But when the kid sleeps, you can arrange with your partner (or parents, or anyone who lives together with you) to give you some time to learn. Ask them not to disturb you so you can concentrate on learning, so you can focus on bringing them a better future.
Optimizing energy usage
One of the best things you can do is to learn something after you wake up. That's because you're most well-rested, which means you have more energy, willpower, and willingness to sit down and learn something new.
If you spend 30 minutes in the morning with a well-rested state, you're going to have better results compared to spending the same 30 minutes after work in a tired state.
You want to find ways to structure your day so it complements your learning time rather than working against it.
Increasing energy capacity
This one is easy to say but hard to do.
To increase your energy capacity, you need to stretch yourself. This means you'll have to learn even when you're exhausted. Your learning experience initially may be lousy, but continue to keep at it and you'll eventually get more energy to learn.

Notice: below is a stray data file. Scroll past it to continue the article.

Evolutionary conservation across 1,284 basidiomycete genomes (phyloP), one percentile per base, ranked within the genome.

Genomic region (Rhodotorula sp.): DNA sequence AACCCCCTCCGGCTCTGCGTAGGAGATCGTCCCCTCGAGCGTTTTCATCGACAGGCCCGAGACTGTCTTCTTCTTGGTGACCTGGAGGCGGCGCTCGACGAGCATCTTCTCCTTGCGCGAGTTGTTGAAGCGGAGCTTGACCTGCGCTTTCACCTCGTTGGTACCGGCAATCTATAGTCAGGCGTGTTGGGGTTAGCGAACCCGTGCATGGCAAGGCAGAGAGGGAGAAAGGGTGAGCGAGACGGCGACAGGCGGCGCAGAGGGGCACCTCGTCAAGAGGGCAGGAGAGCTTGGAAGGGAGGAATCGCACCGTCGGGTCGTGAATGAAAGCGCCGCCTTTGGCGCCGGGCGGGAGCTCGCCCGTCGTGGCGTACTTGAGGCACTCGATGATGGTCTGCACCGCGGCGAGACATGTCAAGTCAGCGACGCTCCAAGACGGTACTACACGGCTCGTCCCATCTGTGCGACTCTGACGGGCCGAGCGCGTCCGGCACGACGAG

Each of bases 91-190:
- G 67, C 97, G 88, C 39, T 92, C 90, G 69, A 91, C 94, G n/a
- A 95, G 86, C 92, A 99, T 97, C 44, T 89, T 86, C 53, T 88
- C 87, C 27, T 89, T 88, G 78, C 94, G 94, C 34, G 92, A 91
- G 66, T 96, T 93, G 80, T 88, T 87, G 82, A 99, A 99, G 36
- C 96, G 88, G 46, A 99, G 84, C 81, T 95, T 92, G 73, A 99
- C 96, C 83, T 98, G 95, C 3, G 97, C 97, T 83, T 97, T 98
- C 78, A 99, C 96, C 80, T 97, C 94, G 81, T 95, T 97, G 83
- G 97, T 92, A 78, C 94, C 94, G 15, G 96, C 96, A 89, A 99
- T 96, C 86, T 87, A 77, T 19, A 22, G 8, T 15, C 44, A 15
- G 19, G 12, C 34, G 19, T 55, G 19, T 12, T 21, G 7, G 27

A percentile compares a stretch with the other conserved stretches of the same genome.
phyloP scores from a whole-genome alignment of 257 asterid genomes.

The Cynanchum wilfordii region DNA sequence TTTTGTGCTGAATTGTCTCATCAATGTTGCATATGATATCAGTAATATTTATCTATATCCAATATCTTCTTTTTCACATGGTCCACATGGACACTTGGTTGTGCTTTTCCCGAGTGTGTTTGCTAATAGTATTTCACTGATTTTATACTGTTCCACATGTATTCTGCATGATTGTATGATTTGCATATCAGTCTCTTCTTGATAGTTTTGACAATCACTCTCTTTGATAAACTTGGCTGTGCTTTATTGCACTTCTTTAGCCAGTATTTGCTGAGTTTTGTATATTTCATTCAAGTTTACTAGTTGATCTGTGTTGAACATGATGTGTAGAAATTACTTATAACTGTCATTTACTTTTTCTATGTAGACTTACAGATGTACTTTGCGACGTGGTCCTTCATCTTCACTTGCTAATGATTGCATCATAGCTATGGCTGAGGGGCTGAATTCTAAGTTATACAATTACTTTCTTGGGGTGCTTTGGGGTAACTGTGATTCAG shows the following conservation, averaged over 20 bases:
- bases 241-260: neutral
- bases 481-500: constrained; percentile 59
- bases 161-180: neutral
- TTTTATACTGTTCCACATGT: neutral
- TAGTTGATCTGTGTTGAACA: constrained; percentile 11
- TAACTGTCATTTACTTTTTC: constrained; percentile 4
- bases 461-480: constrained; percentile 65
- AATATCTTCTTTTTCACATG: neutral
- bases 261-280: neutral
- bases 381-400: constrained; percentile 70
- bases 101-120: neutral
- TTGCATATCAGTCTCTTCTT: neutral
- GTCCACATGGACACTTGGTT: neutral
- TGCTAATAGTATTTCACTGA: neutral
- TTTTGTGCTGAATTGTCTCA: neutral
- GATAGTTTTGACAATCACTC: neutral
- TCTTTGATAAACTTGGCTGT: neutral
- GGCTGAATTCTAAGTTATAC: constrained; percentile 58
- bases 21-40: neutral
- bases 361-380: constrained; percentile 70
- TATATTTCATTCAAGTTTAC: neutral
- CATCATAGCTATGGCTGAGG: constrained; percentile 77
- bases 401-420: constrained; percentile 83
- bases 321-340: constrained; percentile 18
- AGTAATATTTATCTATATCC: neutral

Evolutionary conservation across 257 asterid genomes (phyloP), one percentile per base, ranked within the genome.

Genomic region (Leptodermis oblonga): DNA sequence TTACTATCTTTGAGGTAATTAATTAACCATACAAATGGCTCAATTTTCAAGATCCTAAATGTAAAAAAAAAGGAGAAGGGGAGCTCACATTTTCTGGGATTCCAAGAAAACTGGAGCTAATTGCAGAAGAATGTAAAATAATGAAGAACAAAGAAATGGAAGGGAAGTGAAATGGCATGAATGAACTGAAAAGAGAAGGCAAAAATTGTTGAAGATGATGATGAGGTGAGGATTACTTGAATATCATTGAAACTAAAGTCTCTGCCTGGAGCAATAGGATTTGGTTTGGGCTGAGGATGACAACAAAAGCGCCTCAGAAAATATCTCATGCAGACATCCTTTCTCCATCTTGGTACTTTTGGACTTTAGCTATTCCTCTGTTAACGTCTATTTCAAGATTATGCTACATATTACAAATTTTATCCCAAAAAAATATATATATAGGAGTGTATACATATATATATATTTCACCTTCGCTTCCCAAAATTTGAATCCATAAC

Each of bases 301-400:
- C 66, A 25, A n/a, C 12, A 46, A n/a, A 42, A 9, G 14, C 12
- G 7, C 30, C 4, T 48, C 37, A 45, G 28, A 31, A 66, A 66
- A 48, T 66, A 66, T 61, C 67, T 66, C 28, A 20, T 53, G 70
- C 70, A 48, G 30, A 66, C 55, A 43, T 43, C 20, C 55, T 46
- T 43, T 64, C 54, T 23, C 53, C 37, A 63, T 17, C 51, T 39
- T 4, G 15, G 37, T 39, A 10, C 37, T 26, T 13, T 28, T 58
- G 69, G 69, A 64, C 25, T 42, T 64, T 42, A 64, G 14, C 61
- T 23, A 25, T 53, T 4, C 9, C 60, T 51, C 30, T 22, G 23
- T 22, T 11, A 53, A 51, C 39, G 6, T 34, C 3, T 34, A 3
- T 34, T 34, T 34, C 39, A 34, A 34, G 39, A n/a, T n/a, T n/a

This concept is similar to building up your muscles to run a marathon. The first time you run you'll run out of breath relatively quickly. You get tired and you don't feel like running anymore. But as you practice you get better. You have to practice consistently or your energy capacity will drop again.
One bonus tip for improving energy capacity is to do physical exercise like running. It works because the physical body allows us to carry more energy when we're healthy. So it helps to eat well and exercise well.
Problem #2: You don't know what you should be learning
How do you decide what to learn? Most people have this question. When you have such a question the first thing you do is probably Google.
And you may have ended up with a huge developer roadmap like this.